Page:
IntroductionF-15C Eagle vs MiG-23/25 Iraq 1991
by Osprey Publishing LTD
is the 72nd title of their series Duel. Authored by retired F-15 pilot Colonel Doug Dildy and Arab MiG expert Tom Cooper, and illustrated by Jim Laurier, this 80-page paperback reveals the USAF use of F-15s against Saddam Hussein's fighter force in Desert Storm. It gives an idea of how USAF's premier air superiority fighter might have performed had the big red bear invaded Europe. The book is assigned Osprey's short code: DUE 72.
Designed following the relatively poor performance of America's multi-role fighters during the Vietnam War, the F-15 Eagle was conceived as a dedicated air superiority fighter. But, having trained for 15 years in the Eagle it wasn't Eastern Bloc operated MiGs that the F-15 eventually came up against, but pilots of Saddam Hussein's Iraqi airforce.
This book analyses the combat between the American and Soviet 'Cold War fighters' in a balanced manner, examining how the technical abilities of the aircraft combined with the different levels of training available to opposing pilots and groundcrews allowed the F-15s to destroy the Iraqi offensive abilities within weeks of the First Gulf War starting. Packed with artwork, illustrations and photographs, this book places the reader in the cockpit during one of the last major dogfighting air wars in modern history. - Opsrey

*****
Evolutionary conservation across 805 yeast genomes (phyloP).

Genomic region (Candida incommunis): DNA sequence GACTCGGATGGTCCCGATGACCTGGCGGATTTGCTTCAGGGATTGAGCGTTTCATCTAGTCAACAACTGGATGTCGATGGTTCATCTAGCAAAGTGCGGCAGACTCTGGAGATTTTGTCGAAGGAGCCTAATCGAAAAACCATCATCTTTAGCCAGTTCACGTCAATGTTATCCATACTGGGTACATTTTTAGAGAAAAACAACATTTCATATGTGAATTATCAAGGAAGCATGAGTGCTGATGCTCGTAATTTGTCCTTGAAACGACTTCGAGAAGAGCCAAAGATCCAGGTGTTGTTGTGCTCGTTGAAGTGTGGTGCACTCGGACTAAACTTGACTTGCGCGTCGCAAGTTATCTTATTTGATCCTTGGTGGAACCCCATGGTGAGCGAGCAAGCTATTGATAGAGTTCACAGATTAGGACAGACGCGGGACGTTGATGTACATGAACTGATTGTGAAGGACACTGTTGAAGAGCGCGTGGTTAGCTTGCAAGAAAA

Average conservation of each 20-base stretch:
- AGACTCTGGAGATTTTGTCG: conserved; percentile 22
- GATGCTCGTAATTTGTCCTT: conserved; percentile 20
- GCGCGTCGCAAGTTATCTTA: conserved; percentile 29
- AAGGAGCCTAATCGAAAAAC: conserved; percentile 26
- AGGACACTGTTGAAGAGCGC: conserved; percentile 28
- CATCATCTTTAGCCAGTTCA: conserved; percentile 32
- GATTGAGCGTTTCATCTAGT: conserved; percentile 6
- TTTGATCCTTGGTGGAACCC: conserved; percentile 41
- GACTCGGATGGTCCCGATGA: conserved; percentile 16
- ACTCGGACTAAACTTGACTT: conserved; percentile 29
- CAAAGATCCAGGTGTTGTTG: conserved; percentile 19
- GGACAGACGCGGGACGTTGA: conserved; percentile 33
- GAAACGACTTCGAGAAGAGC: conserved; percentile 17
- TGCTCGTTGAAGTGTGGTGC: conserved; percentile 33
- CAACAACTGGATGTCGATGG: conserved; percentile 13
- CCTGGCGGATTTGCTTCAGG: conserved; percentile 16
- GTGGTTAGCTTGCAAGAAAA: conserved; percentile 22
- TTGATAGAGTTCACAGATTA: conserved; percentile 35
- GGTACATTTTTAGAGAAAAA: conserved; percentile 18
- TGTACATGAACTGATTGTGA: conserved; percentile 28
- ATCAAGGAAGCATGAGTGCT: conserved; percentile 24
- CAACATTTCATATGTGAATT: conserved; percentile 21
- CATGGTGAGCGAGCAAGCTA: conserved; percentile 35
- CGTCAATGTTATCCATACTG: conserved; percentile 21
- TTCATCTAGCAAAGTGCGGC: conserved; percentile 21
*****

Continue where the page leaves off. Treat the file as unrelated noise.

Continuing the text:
The first-hand accounts by American and Iraqi pilots are fascinating and actually surprising. This book was hard to stop reading once I cracked the cover. It verified some of my perceptions yet totally blew away others. Read on!
The team of Dildy and Cooper bring this subject to us through 11 chapters or sections in 80 pages;
Design and Development
The Strategic Situation
Statistics and Analysis
The text is very detailed yet easy to read. It revealed several facts that, having grown up in the era and always hearing about how formidable Soviet Frontal Aviation was, caught me by surprise. It is also full of great fighter jock jargon, both colloquial and technical. Additionally, it mentions technical gee-whiz fortes and foibles of MiGs and Eagles, such as the "doppler notch" that clever bad guys could exploit against the F-15 radar.
The book is full of first-hand narratives from pilots who were "at the aerial sharp end" of the Desert Storm campaign. Not just USAF fighter pilots but U.S. Navy and Marine fighter and attack pilots, plus Iraqi pilots, too.